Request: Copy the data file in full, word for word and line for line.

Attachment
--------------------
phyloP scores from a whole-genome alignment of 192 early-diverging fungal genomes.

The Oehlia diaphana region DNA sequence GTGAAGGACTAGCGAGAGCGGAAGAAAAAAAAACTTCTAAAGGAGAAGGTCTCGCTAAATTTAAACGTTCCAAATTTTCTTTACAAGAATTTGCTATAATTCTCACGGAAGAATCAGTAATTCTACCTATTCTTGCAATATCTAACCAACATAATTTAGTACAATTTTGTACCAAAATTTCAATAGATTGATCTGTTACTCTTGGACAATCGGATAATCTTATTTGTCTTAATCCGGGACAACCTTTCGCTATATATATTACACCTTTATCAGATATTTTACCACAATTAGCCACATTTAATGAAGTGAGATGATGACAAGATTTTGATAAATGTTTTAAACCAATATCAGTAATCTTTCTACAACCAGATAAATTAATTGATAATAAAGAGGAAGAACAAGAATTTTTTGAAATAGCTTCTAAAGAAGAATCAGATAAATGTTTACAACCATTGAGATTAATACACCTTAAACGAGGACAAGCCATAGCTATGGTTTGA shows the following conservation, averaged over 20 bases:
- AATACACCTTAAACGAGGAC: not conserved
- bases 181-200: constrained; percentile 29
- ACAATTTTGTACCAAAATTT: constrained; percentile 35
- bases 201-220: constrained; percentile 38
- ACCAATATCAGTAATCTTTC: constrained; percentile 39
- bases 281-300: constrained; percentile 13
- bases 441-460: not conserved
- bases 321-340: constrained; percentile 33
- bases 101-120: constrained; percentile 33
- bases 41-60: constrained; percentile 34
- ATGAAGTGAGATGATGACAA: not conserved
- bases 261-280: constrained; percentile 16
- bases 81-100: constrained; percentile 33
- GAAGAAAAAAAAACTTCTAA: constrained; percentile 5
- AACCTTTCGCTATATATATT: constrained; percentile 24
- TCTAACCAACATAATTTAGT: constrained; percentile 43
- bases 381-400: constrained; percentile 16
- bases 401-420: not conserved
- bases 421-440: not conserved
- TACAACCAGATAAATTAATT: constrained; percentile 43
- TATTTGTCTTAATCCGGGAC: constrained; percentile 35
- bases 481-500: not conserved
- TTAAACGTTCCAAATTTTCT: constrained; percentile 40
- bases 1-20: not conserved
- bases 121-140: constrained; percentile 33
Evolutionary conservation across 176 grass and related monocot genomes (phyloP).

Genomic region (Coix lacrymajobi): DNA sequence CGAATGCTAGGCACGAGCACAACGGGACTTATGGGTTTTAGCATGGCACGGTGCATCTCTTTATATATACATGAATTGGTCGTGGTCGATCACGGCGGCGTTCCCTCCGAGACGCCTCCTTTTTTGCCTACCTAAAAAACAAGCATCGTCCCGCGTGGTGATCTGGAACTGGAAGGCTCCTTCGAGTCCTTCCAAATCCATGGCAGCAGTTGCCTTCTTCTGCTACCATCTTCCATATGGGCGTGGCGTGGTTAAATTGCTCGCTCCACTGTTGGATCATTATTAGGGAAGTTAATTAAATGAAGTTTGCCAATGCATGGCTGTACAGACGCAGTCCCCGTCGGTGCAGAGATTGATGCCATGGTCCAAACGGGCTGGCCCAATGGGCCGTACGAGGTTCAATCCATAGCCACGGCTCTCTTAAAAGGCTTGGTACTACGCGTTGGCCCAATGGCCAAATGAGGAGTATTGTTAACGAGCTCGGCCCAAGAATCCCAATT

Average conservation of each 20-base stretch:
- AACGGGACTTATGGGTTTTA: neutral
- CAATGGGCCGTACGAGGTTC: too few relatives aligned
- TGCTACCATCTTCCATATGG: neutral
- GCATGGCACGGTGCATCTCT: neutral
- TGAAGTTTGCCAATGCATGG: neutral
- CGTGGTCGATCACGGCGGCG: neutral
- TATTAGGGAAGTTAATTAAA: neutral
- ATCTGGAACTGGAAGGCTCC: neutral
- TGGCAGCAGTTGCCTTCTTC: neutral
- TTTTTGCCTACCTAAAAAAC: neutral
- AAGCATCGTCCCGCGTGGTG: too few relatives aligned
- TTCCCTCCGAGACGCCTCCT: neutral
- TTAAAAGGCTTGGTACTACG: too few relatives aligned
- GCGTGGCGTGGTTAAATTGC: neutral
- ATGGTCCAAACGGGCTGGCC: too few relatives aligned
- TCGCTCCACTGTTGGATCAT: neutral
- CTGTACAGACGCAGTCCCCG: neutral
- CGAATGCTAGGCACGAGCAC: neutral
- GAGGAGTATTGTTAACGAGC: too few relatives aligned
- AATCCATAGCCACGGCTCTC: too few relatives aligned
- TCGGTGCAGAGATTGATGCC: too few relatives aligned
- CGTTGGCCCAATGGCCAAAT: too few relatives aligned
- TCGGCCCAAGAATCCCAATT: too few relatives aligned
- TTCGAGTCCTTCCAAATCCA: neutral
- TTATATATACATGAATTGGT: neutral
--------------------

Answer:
phyloP scores from a whole-genome alignment of 192 early-diverging fungal genomes.

The Oehlia diaphana region DNA sequence GTGAAGGACTAGCGAGAGCGGAAGAAAAAAAAACTTCTAAAGGAGAAGGTCTCGCTAAATTTAAACGTTCCAAATTTTCTTTACAAGAATTTGCTATAATTCTCACGGAAGAATCAGTAATTCTACCTATTCTTGCAATATCTAACCAACATAATTTAGTACAATTTTGTACCAAAATTTCAATAGATTGATCTGTTACTCTTGGACAATCGGATAATCTTATTTGTCTTAATCCGGGACAACCTTTCGCTATATATATTACACCTTTATCAGATATTTTACCACAATTAGCCACATTTAATGAAGTGAGATGATGACAAGATTTTGATAAATGTTTTAAACCAATATCAGTAATCTTTCTACAACCAGATAAATTAATTGATAATAAAGAGGAAGAACAAGAATTTTTTGAAATAGCTTCTAAAGAAGAATCAGATAAATGTTTACAACCATTGAGATTAATACACCTTAAACGAGGACAAGCCATAGCTATGGTTTGA shows the following conservation, averaged over 20 bases:
- AATACACCTTAAACGAGGAC: not conserved
- bases 181-200: constrained; percentile 29
- ACAATTTTGTACCAAAATTT: constrained; percentile 35
- bases 201-220: constrained; percentile 38
- ACCAATATCAGTAATCTTTC: constrained; percentile 39
- bases 281-300: constrained; percentile 13
- bases 441-460: not conserved
- bases 321-340: constrained; percentile 33
- bases 101-120: constrained; percentile 33
- bases 41-60: constrained; percentile 34
- ATGAAGTGAGATGATGACAA: not conserved
- bases 261-280: constrained; percentile 16
- bases 81-100: constrained; percentile 33
- GAAGAAAAAAAAACTTCTAA: constrained; percentile 5
- AACCTTTCGCTATATATATT: constrained; percentile 24
- TCTAACCAACATAATTTAGT: constrained; percentile 43
- bases 381-400: constrained; percentile 16
- bases 401-420: not conserved
- bases 421-440: not conserved
- TACAACCAGATAAATTAATT: constrained; percentile 43
- TATTTGTCTTAATCCGGGAC: constrained; percentile 35
- bases 481-500: not conserved
- TTAAACGTTCCAAATTTTCT: constrained; percentile 40
- bases 1-20: not conserved
- bases 121-140: constrained; percentile 33
Evolutionary conservation across 176 grass and related monocot genomes (phyloP).

Genomic region (Coix lacrymajobi): DNA sequence CGAATGCTAGGCACGAGCACAACGGGACTTATGGGTTTTAGCATGGCACGGTGCATCTCTTTATATATACATGAATTGGTCGTGGTCGATCACGGCGGCGTTCCCTCCGAGACGCCTCCTTTTTTGCCTACCTAAAAAACAAGCATCGTCCCGCGTGGTGATCTGGAACTGGAAGGCTCCTTCGAGTCCTTCCAAATCCATGGCAGCAGTTGCCTTCTTCTGCTACCATCTTCCATATGGGCGTGGCGTGGTTAAATTGCTCGCTCCACTGTTGGATCATTATTAGGGAAGTTAATTAAATGAAGTTTGCCAATGCATGGCTGTACAGACGCAGTCCCCGTCGGTGCAGAGATTGATGCCATGGTCCAAACGGGCTGGCCCAATGGGCCGTACGAGGTTCAATCCATAGCCACGGCTCTCTTAAAAGGCTTGGTACTACGCGTTGGCCCAATGGCCAAATGAGGAGTATTGTTAACGAGCTCGGCCCAAGAATCCCAATT

Average conservation of each 20-base stretch:
- AACGGGACTTATGGGTTTTA: neutral
- CAATGGGCCGTACGAGGTTC: too few relatives aligned
- TGCTACCATCTTCCATATGG: neutral
- GCATGGCACGGTGCATCTCT: neutral
- TGAAGTTTGCCAATGCATGG: neutral
- CGTGGTCGATCACGGCGGCG: neutral
- TATTAGGGAAGTTAATTAAA: neutral
- ATCTGGAACTGGAAGGCTCC: neutral
- TGGCAGCAGTTGCCTTCTTC: neutral
- TTTTTGCCTACCTAAAAAAC: neutral
- AAGCATCGTCCCGCGTGGTG: too few relatives aligned
- TTCCCTCCGAGACGCCTCCT: neutral
- TTAAAAGGCTTGGTACTACG: too few relatives aligned
- GCGTGGCGTGGTTAAATTGC: neutral
- ATGGTCCAAACGGGCTGGCC: too few relatives aligned
- TCGCTCCACTGTTGGATCAT: neutral
- CTGTACAGACGCAGTCCCCG: neutral
- CGAATGCTAGGCACGAGCAC: neutral
- GAGGAGTATTGTTAACGAGC: too few relatives aligned
- AATCCATAGCCACGGCTCTC: too few relatives aligned
- TCGGTGCAGAGATTGATGCC: too few relatives aligned
- CGTTGGCCCAATGGCCAAAT: too few relatives aligned
- TCGGCCCAAGAATCCCAATT: too few relatives aligned
- TTCGAGTCCTTCCAAATCCA: neutral
- TTATATATACATGAATTGGT: neutral